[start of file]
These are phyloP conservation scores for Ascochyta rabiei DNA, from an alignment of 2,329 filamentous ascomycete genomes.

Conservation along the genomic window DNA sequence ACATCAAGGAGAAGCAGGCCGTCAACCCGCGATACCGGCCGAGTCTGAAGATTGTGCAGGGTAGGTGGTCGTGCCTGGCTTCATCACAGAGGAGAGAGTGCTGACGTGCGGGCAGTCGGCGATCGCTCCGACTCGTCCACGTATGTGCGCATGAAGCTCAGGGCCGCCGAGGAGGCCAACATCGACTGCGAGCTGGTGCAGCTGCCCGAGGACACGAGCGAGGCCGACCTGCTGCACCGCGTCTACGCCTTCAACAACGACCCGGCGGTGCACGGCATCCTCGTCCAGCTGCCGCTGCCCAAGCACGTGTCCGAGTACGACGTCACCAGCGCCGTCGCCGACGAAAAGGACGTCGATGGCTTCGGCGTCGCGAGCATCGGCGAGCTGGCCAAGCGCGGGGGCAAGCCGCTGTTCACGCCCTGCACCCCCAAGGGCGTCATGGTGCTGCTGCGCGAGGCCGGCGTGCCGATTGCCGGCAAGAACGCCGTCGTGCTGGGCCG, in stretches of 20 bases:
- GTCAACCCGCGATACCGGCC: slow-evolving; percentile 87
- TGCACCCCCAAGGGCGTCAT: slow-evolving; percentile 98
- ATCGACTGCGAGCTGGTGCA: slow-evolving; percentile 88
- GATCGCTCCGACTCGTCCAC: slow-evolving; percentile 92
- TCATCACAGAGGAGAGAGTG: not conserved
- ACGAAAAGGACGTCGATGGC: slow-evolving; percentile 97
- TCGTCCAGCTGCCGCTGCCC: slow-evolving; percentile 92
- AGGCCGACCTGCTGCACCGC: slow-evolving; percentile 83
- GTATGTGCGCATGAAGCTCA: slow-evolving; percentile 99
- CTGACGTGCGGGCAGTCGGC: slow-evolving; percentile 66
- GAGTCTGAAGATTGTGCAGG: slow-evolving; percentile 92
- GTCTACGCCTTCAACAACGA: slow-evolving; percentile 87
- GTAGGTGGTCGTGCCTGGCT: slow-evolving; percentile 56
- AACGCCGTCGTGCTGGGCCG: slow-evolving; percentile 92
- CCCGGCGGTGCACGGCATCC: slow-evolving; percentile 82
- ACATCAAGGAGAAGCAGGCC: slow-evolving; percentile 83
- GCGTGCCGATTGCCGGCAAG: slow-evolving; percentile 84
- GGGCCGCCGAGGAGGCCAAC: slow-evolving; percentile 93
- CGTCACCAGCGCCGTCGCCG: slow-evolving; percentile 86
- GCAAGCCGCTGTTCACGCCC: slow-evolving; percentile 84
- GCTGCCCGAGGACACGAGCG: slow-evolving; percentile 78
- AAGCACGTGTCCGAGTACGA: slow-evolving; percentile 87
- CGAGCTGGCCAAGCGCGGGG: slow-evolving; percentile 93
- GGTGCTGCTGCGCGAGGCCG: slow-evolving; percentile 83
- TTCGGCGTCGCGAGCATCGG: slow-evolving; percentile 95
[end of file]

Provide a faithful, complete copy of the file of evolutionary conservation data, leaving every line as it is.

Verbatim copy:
These are phyloP conservation scores for Ascochyta rabiei DNA, from an alignment of 2,329 filamentous ascomycete genomes.

Conservation along the genomic window DNA sequence ACATCAAGGAGAAGCAGGCCGTCAACCCGCGATACCGGCCGAGTCTGAAGATTGTGCAGGGTAGGTGGTCGTGCCTGGCTTCATCACAGAGGAGAGAGTGCTGACGTGCGGGCAGTCGGCGATCGCTCCGACTCGTCCACGTATGTGCGCATGAAGCTCAGGGCCGCCGAGGAGGCCAACATCGACTGCGAGCTGGTGCAGCTGCCCGAGGACACGAGCGAGGCCGACCTGCTGCACCGCGTCTACGCCTTCAACAACGACCCGGCGGTGCACGGCATCCTCGTCCAGCTGCCGCTGCCCAAGCACGTGTCCGAGTACGACGTCACCAGCGCCGTCGCCGACGAAAAGGACGTCGATGGCTTCGGCGTCGCGAGCATCGGCGAGCTGGCCAAGCGCGGGGGCAAGCCGCTGTTCACGCCCTGCACCCCCAAGGGCGTCATGGTGCTGCTGCGCGAGGCCGGCGTGCCGATTGCCGGCAAGAACGCCGTCGTGCTGGGCCG, in stretches of 20 bases:
- GTCAACCCGCGATACCGGCC: slow-evolving; percentile 87
- TGCACCCCCAAGGGCGTCAT: slow-evolving; percentile 98
- ATCGACTGCGAGCTGGTGCA: slow-evolving; percentile 88
- GATCGCTCCGACTCGTCCAC: slow-evolving; percentile 92
- TCATCACAGAGGAGAGAGTG: not conserved
- ACGAAAAGGACGTCGATGGC: slow-evolving; percentile 97
- TCGTCCAGCTGCCGCTGCCC: slow-evolving; percentile 92
- AGGCCGACCTGCTGCACCGC: slow-evolving; percentile 83
- GTATGTGCGCATGAAGCTCA: slow-evolving; percentile 99
- CTGACGTGCGGGCAGTCGGC: slow-evolving; percentile 66
- GAGTCTGAAGATTGTGCAGG: slow-evolving; percentile 92
- GTCTACGCCTTCAACAACGA: slow-evolving; percentile 87
- GTAGGTGGTCGTGCCTGGCT: slow-evolving; percentile 56
- AACGCCGTCGTGCTGGGCCG: slow-evolving; percentile 92
- CCCGGCGGTGCACGGCATCC: slow-evolving; percentile 82
- ACATCAAGGAGAAGCAGGCC: slow-evolving; percentile 83
- GCGTGCCGATTGCCGGCAAG: slow-evolving; percentile 84
- GGGCCGCCGAGGAGGCCAAC: slow-evolving; percentile 93
- CGTCACCAGCGCCGTCGCCG: slow-evolving; percentile 86
- GCAAGCCGCTGTTCACGCCC: slow-evolving; percentile 84
- GCTGCCCGAGGACACGAGCG: slow-evolving; percentile 78
- AAGCACGTGTCCGAGTACGA: slow-evolving; percentile 87
- CGAGCTGGCCAAGCGCGGGG: slow-evolving; percentile 93
- GGTGCTGCTGCGCGAGGCCG: slow-evolving; percentile 83
- TTCGGCGTCGCGAGCATCGG: slow-evolving; percentile 95